The following is an excerpt from
The MacArthur New Testament Commentary on 2 Timothy 4.
I solemnly charge you in the presence of God and of Christ Jesus, who is to judge the living and the dead, and by His appearing and His kingdom: preach the word; be ready in season and out of season; reprove, rebuke, exhort, with great patience and instruction. (2 Timothy 4:1–3)
Although directed first of all to Timothy, Paul’s commission in 2 Timothy 4:1–5 applies to every minister of the gospel in every age, every place, and every circumstance. In a broader way it can be applied to every faithful believer, because it is essential for every congregation to know and understand this charge. Churches are responsible, under God and with God, to hold their pastors accountable to these divine precepts.
The role of the preacher in Christ’s church is vital, and God has ordained that His people be taught and shepherded by Spirit-gifted, Spirit-led, and Spirit-empowered men. The spiritual life and faithfulness of a congregation always is closely related to the spiritual life and faithfulness of its pastor.
Scripture is not nebulous about what the Lord expects of those He calls to preach, teach, and pastor His people. Among the many other qualifications and standards for such men given in the New Testament, is the one Paul mentions in the present text: the content of his commission, preach the word; (4:2)
The faithful minister of Jesus Christ is commanded to preach the word, which focuses on the content of what is proclaimed. Preach translates the first of nine imperatives Paul uses in this passage, five of them in verse 2 (Preach, be ready, reprove, rebuke, exhort) and four in verse 5 (Be sober, endure, do, fulfill).
Preach is from kerusso, which means to herald, to proclaim publicly. In New Testament times, the herald, acting as imperial messenger, would go through the streets of a city to announce special events, such as the appearing of the emperor. His duties also included public announcement of new laws or government policies and actions.
Paul himself not only was appointed an apostle but also, like Timothy, was appointed a preacher (1 Tim. 2:7; cf.2 Tim. 1:11). But because of Timothy’s timid spirit, that task was especially challenging for him. He did not have the naturally strong and aggressive personality or constitution of his mentor. He also may not have had the formal training or intellectual skill to argue successfully on a human level with more sophisticated and experienced errorists in and around the church. He doubtless felt inadequate and intimidated when they presented arguments for which he had not yet developed a successful apologetic or polemic. And in the eyes of some believers in Ephesus, he also was handicapped because of his youthfulness, although Paul had earlier counseled him to disregard such criticism (1 Tim. 4:12). In addition to resistance within the church, Timothy faced growing hostility from unbelieving Jews and from the Roman government. It was persecution by those enemies that had put Paul in prison.
By the word, Paul doubtless means the entire written Word of God, His complete revealed truth, which the apostle also calls “the whole purpose of God” (Acts 20:27) and which he has just referred to as “the sacred writings” and the “Scripture” (2 Tim. 3:15–16).
For many reasons, faithful and full proclamation of the word is the only right way to preach. First of all, such preaching lets God speak rather than man, because it declares God’s own Word. And it is an incredibly thrilling privilege to give voice to God!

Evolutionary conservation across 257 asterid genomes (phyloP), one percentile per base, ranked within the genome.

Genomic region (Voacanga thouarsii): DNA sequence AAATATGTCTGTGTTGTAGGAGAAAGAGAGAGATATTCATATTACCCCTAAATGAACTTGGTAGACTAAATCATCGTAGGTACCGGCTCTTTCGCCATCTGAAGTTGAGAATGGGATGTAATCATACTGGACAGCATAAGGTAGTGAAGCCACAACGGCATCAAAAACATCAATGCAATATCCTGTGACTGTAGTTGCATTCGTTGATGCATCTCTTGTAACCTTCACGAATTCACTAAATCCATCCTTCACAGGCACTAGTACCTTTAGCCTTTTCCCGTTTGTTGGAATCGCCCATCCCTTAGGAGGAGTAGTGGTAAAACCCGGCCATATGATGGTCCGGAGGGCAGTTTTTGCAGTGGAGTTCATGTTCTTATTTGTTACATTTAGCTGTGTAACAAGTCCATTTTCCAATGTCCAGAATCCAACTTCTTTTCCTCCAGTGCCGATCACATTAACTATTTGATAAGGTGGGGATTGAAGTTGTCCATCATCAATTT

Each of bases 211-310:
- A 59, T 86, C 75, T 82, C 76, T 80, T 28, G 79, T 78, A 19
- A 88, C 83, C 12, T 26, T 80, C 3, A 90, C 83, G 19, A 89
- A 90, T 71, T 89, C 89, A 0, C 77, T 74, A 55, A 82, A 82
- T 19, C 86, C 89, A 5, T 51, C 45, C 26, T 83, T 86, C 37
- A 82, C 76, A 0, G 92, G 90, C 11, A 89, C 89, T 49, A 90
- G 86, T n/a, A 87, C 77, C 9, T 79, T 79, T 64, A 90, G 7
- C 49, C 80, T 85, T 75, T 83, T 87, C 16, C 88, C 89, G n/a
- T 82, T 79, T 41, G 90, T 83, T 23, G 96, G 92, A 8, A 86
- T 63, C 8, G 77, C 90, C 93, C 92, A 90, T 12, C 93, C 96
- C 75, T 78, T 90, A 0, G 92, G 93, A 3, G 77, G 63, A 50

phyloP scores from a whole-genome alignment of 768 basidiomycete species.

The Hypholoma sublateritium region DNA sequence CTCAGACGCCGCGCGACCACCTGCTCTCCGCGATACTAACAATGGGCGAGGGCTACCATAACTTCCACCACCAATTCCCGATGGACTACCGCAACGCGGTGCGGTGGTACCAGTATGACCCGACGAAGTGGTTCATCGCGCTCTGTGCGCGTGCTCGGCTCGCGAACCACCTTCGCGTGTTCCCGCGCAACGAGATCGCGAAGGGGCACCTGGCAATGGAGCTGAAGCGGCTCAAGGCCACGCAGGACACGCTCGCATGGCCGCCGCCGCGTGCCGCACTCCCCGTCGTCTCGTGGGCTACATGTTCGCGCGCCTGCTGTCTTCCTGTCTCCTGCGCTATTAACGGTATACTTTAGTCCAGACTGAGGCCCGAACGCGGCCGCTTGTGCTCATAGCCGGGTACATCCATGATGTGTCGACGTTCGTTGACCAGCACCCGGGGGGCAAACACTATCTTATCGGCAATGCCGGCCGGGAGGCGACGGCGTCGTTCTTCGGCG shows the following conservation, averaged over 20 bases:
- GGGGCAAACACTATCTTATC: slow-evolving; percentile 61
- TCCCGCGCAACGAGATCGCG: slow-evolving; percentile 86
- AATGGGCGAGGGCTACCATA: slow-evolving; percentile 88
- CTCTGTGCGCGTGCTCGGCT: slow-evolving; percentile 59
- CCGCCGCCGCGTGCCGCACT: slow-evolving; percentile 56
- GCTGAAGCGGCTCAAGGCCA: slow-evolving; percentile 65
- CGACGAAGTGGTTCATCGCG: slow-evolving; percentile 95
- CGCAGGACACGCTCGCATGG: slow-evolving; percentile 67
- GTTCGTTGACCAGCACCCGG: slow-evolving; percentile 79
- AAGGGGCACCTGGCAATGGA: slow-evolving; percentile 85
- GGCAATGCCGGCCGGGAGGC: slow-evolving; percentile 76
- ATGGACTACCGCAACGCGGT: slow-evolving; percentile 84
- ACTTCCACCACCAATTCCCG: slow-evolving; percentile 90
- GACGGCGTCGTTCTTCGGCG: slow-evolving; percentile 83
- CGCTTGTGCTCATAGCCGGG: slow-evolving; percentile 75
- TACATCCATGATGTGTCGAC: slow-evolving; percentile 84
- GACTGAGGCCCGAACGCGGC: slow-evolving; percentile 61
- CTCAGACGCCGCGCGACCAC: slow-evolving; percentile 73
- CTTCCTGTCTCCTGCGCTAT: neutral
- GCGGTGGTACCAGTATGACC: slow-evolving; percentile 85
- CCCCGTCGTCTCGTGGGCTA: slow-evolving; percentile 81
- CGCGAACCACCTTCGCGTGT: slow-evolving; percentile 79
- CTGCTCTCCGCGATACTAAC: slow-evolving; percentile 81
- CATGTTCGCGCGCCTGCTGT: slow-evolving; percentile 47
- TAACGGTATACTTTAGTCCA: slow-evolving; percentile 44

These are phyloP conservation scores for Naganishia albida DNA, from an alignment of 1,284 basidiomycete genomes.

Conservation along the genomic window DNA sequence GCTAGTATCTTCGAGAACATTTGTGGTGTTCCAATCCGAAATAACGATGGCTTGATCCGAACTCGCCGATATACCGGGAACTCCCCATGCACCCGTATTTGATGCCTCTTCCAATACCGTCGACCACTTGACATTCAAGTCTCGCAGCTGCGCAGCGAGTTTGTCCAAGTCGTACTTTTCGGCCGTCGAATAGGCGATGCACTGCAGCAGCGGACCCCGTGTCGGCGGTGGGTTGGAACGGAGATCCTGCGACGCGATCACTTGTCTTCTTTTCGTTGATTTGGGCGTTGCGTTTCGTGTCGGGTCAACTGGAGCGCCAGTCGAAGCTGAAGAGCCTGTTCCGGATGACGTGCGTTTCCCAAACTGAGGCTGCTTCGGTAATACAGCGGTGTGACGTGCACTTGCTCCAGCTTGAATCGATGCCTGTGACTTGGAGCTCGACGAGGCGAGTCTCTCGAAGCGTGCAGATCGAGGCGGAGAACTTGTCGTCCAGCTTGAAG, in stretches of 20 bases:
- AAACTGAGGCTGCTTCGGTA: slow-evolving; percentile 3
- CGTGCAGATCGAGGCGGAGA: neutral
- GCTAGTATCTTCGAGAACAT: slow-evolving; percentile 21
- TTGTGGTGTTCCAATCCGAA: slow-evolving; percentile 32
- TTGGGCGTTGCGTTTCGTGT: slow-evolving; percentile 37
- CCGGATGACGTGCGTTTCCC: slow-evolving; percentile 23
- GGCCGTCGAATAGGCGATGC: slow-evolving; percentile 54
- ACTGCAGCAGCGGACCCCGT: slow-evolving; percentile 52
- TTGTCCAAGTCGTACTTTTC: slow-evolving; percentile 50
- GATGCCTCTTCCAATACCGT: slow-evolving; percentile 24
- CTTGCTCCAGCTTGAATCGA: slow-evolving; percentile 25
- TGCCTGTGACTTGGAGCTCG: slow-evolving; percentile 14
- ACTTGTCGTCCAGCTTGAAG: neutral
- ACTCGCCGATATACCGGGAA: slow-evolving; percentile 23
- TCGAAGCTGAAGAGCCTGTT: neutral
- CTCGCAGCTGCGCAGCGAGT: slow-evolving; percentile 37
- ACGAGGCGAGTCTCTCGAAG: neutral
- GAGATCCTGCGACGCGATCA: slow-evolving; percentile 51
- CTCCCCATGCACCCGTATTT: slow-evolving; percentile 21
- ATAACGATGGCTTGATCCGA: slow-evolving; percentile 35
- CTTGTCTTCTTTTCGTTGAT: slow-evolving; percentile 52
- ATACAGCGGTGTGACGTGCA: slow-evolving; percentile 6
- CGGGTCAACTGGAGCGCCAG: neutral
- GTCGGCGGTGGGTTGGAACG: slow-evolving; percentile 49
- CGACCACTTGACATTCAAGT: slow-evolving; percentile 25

Second, preaching the word is the only right way to preach because it brings the preacher into direct contact with the mind of the Holy Spirit, the author of Scripture. It is for that reason that the preacher of the Word finds the process of study and discovery to be even more rewarding than the preaching that results from it, gratifying as that can be.
It is tragic and puzzling that so many preachers who recognize Scripture to be God’s own Word spend more time investigating and interacting with the limited and imperfect minds of other men than delving into the infinite and holy mind of God. Part of the reason, of course, is that many hearers do not really want to delve into the depths of God’s righteousness and truth, because it exposes their own shallowness and sin. Paul already has warned Timothy about the danger of those who hold “to a form of godliness, although they have denied its power” (2 Tim. 3:5). Later in the present passage he will warn again that “the time will come when they will not endure sound doctrine;… and will turn away their ears from the truth, and will turn aside to myths” (2 Tim. 4:3–4; cf. Acts 20:29–30).
Third, preaching the word is the only right way to preach because it forces the preacher to proclaim all of God’s revelation, including those truths that even many believers find hard to learn or accept.
Fourth, preaching the word is the only right way to preach because it promotes biblical literacy in a congregation, not only through what is learned from the sermon itself but also through the increased desire to study Scripture more carefully and consistently on their own. The faithful pastor, and all other faithful believers, love to learn God’s Word because they love the God of the Word.
Fifth, preaching the word is the only right way to preach because it carries ultimate authority. It is the complete and perfect self-revelation of God Himself and of His divine will for mankind, which He has created in His own image.
Sixth, preaching the word is the only right way to preach because only that kind of preaching can transform both the preacher and the congregation.
The final and most compelling reason that preaching the word is the only right way to preach is simply that it is His own Word, and only His own Word, that the Lord calls and commissions His preachers to proclaim.